An Agave Expert Explains the Terroir of Michael Jordan’s Cincoro Tequila
Cincoro's portfolio boasts four award-winning tequila expressions: blanco, reposado, añejo and extra añejo
Terroir — the topography, soil and climate of a region — isn’t only important when it comes to wine. It’s considered more and more in the spirits world as well. With tequila especially, it plays a significant role when it comes to the agave used to produce it, according to Cincoro Tequila VP of trade development Chris Spake.
Made from two distillates that are mixed together after being slow-cooked and distilled in separate batches, Cincoro’s ultra-premium tequila is made from 100% Blue Weber agave sourced from private farms in the San Miguel el Alto highlands and the El Arenal lowland regions of Jalisco in Mexico. Though the difference between the terroir in the highlands and lowlands in Jalisco isn’t as pronounced as the difference between the terroir in Napa Valley in California and Burgundy, France, the two areas do produce agave with different flavor profiles.
“Altitude is a factor. The highlands get a lot more rain, and the agave acquires a lot more water and has more robust growing conditions and gets bigger. They really reflect a citrusy kind of flavor profile. A lot of lemon and lime,” Spake tells InsideHook. “When I was up in the fields talking to the growers, they told me they thought the annual rainfall had more of a pronounced effect on the flavor profiles of the agave than even the soil, which surprised me. The lowland terroir has more earthiness. It produces tequilas that have more vegetal natures to them. There’s almost a jalapeño note there.”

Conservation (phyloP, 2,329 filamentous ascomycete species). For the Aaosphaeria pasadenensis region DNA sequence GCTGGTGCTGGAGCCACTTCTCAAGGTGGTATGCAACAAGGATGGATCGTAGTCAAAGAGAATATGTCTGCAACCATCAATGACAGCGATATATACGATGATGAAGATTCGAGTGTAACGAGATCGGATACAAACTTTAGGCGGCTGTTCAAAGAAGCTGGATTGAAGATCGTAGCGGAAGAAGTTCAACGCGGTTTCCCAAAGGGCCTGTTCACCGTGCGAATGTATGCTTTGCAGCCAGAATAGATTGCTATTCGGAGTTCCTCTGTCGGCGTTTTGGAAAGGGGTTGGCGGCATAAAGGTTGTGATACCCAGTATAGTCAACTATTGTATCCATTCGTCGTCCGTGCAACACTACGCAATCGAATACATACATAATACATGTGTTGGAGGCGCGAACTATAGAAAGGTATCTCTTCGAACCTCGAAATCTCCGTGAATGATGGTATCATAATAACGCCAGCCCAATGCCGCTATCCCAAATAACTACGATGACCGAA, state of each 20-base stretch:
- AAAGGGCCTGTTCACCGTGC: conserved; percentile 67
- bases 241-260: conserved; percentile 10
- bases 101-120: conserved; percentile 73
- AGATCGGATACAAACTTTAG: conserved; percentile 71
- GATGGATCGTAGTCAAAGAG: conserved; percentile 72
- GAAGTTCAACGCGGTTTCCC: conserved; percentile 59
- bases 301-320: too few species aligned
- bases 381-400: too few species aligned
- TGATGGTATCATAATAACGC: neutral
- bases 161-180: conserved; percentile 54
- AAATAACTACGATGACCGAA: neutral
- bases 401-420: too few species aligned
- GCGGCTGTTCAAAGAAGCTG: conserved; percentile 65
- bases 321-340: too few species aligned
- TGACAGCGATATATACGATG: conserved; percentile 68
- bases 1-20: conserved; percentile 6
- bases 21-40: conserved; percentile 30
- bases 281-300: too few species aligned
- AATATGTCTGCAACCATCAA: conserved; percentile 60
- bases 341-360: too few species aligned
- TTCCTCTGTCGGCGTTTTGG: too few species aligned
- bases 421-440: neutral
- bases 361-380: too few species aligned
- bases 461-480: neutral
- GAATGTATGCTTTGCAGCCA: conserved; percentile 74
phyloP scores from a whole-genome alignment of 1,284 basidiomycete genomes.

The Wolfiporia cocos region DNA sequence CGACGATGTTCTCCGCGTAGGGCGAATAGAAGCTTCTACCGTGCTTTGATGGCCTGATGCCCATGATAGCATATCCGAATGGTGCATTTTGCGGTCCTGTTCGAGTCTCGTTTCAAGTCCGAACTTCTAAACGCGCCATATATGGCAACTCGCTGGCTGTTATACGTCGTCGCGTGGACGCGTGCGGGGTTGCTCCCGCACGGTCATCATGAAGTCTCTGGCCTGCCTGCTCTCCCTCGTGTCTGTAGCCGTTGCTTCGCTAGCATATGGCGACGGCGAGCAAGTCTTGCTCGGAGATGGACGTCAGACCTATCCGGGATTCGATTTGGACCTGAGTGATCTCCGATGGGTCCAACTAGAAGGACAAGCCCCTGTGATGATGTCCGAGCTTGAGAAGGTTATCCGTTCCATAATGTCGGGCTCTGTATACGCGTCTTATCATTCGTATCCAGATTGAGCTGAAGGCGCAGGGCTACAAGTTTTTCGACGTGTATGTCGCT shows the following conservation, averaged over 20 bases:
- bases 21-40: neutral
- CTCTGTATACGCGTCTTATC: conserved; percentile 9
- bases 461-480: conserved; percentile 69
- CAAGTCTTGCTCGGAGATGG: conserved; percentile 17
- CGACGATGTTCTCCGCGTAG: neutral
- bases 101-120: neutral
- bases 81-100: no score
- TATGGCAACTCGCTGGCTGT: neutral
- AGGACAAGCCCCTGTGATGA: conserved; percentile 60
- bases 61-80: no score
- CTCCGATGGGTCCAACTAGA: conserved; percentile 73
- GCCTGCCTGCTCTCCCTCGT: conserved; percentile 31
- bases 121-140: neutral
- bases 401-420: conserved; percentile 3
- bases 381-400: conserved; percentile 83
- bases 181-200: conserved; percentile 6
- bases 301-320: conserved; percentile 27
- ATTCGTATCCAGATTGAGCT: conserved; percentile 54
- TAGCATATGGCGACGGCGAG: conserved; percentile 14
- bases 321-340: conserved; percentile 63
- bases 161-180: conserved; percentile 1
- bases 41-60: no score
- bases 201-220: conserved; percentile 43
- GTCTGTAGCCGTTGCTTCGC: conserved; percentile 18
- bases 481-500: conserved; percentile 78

It was the contrast in terroir between the two areas that ultimately led Cincoro, which produces award-winning blanco, reposado, añejo and extra añejo tequila expressions, to distill both a highland and lowland tequila and blend them together in order to get the best of both worlds.
“We literally take a huge truckload of lowland agave, cook it, shred it, ferment it and distill it into a lowland tequila. Then we get a huge load of highland agave and do the same thing and blend them together in a formula that’s unique to Cincoro,” Spake says. “When they come together, you get a little lemon and lime and pick up a little jalapeño on the nose. When you taste it, you can actually pick up more of the fresh agave and citrus notes. On the finish, you get some grapefruit, sweet coconut and a little bit of mint. These are all things that come from the agave itself.”
A consideration for Cincoro, which is owned by NBA owners and friendly rivals Michael Jordan (Charlotte Hornets), Jeanie Buss (Los Angeles Lakers), Wes Edens (Milwaukee Bucks) and Wyc Grousback and Emilia Fazzalari (Boston Celtics), terroir isn’t always a prime consideration for other brands, according to Spake.
“There are very few brands that speak to it. It’s mostly because most of the houses are either in the lowlands or highlands and they can be so similar that you can’t tell the difference,” he says. “You really have to go out of your way to find fields and production processes where you pick up all the nuances. Rather than terroir, I think the trend is going to be towards really finely made blanco tequilas made with really traditional production processes. I see a trend toward tequilas that are woody and have a lot of bourbon notes. Consumers want to drink and enjoy stuff they can sip with a lot of flavor and not have to fight it. Sip it neat. That’s what we tell ’em.”
The Secret to Great Cocktails? Find Out in The Spill.
Suggested for you